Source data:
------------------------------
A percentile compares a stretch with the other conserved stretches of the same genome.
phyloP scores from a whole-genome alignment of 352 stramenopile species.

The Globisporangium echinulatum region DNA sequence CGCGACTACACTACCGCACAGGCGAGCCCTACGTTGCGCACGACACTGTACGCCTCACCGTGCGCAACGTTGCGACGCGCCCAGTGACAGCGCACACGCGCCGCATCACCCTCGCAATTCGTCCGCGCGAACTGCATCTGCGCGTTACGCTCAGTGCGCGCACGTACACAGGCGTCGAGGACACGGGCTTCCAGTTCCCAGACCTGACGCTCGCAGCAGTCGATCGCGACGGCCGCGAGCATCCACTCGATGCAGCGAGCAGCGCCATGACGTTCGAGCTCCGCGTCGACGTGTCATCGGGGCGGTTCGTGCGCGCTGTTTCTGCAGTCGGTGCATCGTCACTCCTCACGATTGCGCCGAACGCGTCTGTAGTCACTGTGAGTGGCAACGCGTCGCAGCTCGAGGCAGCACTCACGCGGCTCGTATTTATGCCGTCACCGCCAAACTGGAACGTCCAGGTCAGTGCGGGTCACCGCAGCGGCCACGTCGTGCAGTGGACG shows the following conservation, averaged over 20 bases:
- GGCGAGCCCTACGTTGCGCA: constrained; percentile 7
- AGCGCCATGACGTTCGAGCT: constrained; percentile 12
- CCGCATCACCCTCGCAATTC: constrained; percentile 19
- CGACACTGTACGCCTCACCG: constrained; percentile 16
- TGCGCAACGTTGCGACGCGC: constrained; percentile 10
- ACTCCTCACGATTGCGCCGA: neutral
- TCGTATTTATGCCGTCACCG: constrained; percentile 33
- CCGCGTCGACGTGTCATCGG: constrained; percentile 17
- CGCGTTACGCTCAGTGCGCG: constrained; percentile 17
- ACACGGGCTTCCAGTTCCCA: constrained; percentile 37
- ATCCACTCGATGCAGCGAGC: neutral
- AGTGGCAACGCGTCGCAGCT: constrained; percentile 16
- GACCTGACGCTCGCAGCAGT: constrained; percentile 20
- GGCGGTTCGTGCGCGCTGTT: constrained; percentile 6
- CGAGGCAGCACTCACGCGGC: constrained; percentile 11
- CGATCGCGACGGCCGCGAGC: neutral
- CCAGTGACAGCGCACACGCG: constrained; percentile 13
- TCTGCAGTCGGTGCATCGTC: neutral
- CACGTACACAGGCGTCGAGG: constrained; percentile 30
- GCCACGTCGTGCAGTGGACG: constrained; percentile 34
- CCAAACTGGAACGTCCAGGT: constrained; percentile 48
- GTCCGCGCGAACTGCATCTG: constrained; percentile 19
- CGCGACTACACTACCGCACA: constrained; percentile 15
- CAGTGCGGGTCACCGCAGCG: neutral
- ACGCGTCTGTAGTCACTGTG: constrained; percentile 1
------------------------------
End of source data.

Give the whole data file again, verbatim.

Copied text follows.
A percentile compares a stretch with the other conserved stretches of the same genome.
phyloP scores from a whole-genome alignment of 352 stramenopile species.

The Globisporangium echinulatum region DNA sequence CGCGACTACACTACCGCACAGGCGAGCCCTACGTTGCGCACGACACTGTACGCCTCACCGTGCGCAACGTTGCGACGCGCCCAGTGACAGCGCACACGCGCCGCATCACCCTCGCAATTCGTCCGCGCGAACTGCATCTGCGCGTTACGCTCAGTGCGCGCACGTACACAGGCGTCGAGGACACGGGCTTCCAGTTCCCAGACCTGACGCTCGCAGCAGTCGATCGCGACGGCCGCGAGCATCCACTCGATGCAGCGAGCAGCGCCATGACGTTCGAGCTCCGCGTCGACGTGTCATCGGGGCGGTTCGTGCGCGCTGTTTCTGCAGTCGGTGCATCGTCACTCCTCACGATTGCGCCGAACGCGTCTGTAGTCACTGTGAGTGGCAACGCGTCGCAGCTCGAGGCAGCACTCACGCGGCTCGTATTTATGCCGTCACCGCCAAACTGGAACGTCCAGGTCAGTGCGGGTCACCGCAGCGGCCACGTCGTGCAGTGGACG shows the following conservation, averaged over 20 bases:
- GGCGAGCCCTACGTTGCGCA: constrained; percentile 7
- AGCGCCATGACGTTCGAGCT: constrained; percentile 12
- CCGCATCACCCTCGCAATTC: constrained; percentile 19
- CGACACTGTACGCCTCACCG: constrained; percentile 16
- TGCGCAACGTTGCGACGCGC: constrained; percentile 10
- ACTCCTCACGATTGCGCCGA: neutral
- TCGTATTTATGCCGTCACCG: constrained; percentile 33
- CCGCGTCGACGTGTCATCGG: constrained; percentile 17
- CGCGTTACGCTCAGTGCGCG: constrained; percentile 17
- ACACGGGCTTCCAGTTCCCA: constrained; percentile 37
- ATCCACTCGATGCAGCGAGC: neutral
- AGTGGCAACGCGTCGCAGCT: constrained; percentile 16
- GACCTGACGCTCGCAGCAGT: constrained; percentile 20
- GGCGGTTCGTGCGCGCTGTT: constrained; percentile 6
- CGAGGCAGCACTCACGCGGC: constrained; percentile 11
- CGATCGCGACGGCCGCGAGC: neutral
- CCAGTGACAGCGCACACGCG: constrained; percentile 13
- TCTGCAGTCGGTGCATCGTC: neutral
- CACGTACACAGGCGTCGAGG: constrained; percentile 30
- GCCACGTCGTGCAGTGGACG: constrained; percentile 34
- CCAAACTGGAACGTCCAGGT: constrained; percentile 48
- GTCCGCGCGAACTGCATCTG: constrained; percentile 19
- CGCGACTACACTACCGCACA: constrained; percentile 15
- CAGTGCGGGTCACCGCAGCG: neutral
- ACGCGTCTGTAGTCACTGTG: constrained; percentile 1